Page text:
Attempted K-Pop Fraud Costs Client Almost $500,000

An advisor reported that his senior client requested a $500,000 withdrawal to loan to a friend. When the advisor asked his client for additional information, she replied that the friend was a South Korean K-pop singer, songwriter and producer working with a major record label. The funds were to buy the singer out of his contract with the record company. She claimed she had been communicating with the singer since 2018 but had never met him in person.

The advisor expressed concern that the client would need to liquidate a stock that would trigger exorbitant capital gains to facilitate the withdrawal. The client remained adamant about proceeding with the request. Finally, the advisor suggested that she contact her CPA to discuss the tax ramifications and encouraged her to add one of her adult children as a trusted contact to her accounts. The client declined, saying she did not want her children involved. 

The advisor escalated the issue to his broker-dealer’s senior investor protection department, which reported it to Adult Protective Services (APS). APS informed the advisor it spoke to the client and discussed the concerns, but barring any new information, they would not take further action and closed out the investigation.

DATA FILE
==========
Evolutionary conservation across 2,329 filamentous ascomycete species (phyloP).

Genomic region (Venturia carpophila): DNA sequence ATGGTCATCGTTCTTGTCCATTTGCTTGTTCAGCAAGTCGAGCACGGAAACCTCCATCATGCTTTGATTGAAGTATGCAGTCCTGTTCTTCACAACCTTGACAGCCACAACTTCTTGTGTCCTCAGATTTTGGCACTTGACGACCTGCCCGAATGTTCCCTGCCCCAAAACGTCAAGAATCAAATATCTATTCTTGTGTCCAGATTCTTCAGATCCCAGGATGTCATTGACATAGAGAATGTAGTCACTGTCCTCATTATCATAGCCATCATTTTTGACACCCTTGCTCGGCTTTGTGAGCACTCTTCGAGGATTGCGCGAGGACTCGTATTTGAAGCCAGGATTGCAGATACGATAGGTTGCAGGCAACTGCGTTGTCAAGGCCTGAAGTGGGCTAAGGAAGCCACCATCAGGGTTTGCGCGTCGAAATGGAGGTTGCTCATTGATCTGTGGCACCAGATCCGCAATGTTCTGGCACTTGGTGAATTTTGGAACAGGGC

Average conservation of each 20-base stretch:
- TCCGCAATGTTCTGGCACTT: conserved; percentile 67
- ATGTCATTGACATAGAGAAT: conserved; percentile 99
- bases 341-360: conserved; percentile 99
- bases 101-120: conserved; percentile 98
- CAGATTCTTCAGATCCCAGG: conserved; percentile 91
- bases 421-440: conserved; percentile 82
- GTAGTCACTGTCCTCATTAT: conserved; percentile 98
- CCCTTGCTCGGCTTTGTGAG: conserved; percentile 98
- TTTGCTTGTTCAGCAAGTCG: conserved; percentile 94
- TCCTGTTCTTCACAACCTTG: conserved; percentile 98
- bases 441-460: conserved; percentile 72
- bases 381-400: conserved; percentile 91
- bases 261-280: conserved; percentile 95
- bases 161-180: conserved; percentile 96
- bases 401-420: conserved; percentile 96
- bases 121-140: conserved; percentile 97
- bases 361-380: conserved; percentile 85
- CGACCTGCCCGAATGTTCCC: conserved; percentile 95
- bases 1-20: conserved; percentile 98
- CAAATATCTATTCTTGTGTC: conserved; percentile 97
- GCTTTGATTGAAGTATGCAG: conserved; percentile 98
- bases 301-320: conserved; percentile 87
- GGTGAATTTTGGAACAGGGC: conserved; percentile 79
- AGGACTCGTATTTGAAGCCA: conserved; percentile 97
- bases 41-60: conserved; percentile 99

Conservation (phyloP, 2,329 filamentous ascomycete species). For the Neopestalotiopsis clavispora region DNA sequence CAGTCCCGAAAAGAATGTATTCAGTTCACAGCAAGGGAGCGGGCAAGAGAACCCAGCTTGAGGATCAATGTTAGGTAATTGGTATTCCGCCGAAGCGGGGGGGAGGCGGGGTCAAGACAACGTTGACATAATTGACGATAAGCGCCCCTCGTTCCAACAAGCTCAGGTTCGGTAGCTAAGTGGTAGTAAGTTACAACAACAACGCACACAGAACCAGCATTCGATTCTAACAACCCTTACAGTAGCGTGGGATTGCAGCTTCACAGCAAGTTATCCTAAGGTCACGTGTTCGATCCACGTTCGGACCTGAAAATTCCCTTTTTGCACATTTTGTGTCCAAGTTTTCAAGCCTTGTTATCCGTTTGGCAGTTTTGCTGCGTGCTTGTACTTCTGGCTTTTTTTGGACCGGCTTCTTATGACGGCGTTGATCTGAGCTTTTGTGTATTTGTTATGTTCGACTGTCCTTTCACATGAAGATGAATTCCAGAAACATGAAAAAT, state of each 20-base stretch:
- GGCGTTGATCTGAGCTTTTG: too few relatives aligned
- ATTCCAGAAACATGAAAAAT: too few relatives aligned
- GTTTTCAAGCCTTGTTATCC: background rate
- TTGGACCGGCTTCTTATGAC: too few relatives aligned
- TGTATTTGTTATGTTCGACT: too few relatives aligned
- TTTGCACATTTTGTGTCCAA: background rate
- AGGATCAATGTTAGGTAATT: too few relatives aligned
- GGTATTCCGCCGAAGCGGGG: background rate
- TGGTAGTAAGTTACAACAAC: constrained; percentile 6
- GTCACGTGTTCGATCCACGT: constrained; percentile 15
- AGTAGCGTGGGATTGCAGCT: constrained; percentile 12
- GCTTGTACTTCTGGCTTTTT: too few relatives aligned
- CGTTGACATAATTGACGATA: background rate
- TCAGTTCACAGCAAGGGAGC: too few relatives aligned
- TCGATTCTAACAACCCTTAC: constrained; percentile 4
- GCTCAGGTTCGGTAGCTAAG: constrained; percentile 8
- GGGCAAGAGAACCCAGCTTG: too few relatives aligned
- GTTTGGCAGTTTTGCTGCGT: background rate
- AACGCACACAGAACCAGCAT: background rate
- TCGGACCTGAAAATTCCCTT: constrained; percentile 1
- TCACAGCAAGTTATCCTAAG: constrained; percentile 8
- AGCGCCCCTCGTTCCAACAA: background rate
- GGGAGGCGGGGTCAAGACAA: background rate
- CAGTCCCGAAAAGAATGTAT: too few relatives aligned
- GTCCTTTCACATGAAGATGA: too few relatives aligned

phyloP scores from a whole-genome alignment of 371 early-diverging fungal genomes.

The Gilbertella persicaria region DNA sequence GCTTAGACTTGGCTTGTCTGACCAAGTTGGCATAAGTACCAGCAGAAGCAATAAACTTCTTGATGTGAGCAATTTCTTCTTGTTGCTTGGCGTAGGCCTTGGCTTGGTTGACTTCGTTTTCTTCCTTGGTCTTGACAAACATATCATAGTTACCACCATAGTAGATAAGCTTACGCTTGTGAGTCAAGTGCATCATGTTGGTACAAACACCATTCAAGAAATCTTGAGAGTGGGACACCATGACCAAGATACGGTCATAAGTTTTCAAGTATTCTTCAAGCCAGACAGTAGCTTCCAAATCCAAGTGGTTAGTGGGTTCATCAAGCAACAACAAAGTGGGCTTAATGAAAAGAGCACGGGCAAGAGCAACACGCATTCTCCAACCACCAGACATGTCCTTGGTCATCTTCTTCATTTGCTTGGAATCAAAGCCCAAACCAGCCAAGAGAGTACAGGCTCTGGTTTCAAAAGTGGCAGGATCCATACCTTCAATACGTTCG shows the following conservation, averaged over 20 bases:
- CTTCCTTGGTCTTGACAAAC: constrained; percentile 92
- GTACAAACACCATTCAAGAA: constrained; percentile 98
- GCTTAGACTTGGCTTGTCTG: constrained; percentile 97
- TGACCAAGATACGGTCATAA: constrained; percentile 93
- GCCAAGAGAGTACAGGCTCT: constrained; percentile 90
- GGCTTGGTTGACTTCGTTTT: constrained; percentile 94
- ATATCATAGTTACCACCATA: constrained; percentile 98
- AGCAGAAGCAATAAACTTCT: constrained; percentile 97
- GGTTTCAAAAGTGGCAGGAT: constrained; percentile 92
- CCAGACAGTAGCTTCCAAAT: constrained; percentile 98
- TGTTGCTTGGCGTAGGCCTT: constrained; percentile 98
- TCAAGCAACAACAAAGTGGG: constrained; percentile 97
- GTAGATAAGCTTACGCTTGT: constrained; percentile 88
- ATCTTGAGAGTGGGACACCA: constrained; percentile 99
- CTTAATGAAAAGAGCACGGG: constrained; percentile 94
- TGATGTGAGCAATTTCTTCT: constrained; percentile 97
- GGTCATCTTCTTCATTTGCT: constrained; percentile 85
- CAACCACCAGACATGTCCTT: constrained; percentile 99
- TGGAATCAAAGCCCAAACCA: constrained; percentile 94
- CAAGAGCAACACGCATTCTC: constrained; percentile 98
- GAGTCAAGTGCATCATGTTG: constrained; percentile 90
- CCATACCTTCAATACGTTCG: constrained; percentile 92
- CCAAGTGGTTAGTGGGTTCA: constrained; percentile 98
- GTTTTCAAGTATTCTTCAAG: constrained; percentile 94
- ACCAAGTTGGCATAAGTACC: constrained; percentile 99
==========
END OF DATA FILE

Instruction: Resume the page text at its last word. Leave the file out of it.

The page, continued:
The client later provided a document to the advisor, claiming it was the contract from the record label. Upon review, the document was highly suspicious: it contained several spelling and grammatical errors and was missing language that would constitute a contract. The advisor was able to convince his client that the documentation she provided was not legitimate. The client finally agreed to hold off on the stock sale but shared that she was still in contact with the singer.

The broker-dealer reviewed the client’s withdrawal history and found another questionable withdrawal for a large amount. The advisor stated that his client had also said she was loaning a friend the funds temporarily and expected them to be returned to the account by the end of the year. Though the client claimed the loan was repaid, the funds were never deposited. The advisor had no additional details on the friend.

After concluding its investigation, the broker-dealer’s crimes compliance department requested all the client’s accounts be closed due to the risk to the firm. The client was also added to an internal watch list due to her refusal to believe she was the target of a scam and continued communication with suspicious individuals.

Protect your firm and your clients: Keep in touch with your compliance officer and ask questions before similar situations accelerate. Reach out to our compliance team for strategies on safeguarding your business today: [email protected]

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